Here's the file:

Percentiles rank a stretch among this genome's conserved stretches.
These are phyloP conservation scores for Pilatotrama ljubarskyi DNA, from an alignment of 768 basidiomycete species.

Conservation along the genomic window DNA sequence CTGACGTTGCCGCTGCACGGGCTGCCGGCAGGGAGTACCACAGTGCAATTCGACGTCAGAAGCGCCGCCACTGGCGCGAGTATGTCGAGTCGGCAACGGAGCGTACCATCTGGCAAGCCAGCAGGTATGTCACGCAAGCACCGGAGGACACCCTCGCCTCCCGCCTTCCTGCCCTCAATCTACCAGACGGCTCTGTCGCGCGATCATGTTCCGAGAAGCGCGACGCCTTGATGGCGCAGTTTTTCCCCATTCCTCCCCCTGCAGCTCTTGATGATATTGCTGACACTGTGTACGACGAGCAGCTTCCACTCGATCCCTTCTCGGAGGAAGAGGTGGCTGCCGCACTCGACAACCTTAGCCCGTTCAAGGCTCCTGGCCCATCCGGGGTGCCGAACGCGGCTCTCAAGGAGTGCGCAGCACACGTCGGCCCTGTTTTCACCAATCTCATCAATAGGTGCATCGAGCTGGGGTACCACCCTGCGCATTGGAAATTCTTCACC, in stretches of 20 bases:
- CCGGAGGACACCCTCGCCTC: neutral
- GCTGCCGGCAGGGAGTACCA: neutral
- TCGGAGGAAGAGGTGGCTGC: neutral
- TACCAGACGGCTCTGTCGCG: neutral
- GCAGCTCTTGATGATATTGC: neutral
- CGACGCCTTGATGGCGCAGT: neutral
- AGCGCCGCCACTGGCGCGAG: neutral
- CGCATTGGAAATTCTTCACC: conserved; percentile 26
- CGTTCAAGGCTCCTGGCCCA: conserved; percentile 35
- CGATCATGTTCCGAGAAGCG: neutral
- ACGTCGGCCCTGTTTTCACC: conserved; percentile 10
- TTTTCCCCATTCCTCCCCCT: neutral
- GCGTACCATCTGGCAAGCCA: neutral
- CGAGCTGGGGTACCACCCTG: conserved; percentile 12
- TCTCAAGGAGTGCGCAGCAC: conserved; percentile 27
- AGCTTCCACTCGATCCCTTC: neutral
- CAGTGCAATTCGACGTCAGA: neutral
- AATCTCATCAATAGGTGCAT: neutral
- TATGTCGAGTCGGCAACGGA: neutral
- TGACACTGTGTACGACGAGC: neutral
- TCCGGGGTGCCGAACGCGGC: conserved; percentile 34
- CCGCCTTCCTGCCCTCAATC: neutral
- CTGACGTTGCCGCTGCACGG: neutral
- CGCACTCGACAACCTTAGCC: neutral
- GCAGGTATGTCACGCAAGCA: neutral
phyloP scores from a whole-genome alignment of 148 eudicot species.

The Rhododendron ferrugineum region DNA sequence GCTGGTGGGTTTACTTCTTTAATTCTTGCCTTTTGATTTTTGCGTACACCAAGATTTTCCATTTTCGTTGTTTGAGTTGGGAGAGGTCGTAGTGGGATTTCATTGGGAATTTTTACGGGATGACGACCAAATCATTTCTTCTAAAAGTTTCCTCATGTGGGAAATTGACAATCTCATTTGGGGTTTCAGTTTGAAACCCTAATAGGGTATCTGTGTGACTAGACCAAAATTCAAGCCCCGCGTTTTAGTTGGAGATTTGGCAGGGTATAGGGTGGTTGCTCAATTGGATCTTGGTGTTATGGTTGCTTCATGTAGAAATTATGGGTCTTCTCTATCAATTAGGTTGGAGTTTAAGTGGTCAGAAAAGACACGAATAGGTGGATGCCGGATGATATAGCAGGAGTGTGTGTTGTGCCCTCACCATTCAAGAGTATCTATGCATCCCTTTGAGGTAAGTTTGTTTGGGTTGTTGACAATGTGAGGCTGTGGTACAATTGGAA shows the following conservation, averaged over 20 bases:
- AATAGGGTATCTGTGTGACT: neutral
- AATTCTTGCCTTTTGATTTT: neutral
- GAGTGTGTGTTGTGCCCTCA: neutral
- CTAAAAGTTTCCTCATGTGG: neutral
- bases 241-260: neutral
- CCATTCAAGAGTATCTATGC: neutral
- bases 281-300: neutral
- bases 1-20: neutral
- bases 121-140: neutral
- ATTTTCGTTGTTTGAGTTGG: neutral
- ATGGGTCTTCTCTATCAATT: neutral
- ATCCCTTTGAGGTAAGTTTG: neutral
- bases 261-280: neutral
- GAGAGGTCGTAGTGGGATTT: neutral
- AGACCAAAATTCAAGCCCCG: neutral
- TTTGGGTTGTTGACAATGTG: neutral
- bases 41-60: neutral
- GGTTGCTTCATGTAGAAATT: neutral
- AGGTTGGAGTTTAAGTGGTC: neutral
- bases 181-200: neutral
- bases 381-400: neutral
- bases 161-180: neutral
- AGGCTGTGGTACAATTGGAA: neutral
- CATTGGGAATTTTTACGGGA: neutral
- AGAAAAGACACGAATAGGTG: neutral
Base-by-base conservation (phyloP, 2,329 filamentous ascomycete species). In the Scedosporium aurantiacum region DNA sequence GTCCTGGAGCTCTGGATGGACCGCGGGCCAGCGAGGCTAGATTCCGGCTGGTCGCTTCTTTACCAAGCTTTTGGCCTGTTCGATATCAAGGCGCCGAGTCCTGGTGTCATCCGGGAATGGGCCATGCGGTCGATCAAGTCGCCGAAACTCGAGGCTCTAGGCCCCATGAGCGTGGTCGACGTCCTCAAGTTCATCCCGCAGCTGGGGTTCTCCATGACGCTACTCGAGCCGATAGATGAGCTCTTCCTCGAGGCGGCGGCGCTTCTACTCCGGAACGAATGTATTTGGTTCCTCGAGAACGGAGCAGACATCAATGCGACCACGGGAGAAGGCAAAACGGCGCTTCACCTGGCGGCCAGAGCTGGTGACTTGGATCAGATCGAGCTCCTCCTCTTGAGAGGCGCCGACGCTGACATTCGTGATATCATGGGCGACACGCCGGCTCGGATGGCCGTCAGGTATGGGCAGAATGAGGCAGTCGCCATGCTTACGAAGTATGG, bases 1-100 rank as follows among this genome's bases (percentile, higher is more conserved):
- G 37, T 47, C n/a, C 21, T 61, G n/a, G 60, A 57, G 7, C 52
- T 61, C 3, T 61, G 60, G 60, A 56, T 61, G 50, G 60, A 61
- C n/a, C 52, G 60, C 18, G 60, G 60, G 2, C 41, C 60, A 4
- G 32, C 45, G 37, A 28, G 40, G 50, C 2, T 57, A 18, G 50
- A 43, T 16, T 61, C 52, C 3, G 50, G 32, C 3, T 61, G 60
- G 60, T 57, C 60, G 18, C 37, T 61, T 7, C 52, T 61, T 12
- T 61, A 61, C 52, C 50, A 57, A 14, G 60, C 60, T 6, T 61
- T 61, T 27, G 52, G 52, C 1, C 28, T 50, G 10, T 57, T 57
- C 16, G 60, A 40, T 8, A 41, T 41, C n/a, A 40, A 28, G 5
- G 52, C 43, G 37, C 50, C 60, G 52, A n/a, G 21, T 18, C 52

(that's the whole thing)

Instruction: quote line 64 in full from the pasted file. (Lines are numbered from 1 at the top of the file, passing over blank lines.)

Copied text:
- T 61, T 27, G 52, G 52, C 1, C 28, T 50, G 10, T 57, T 57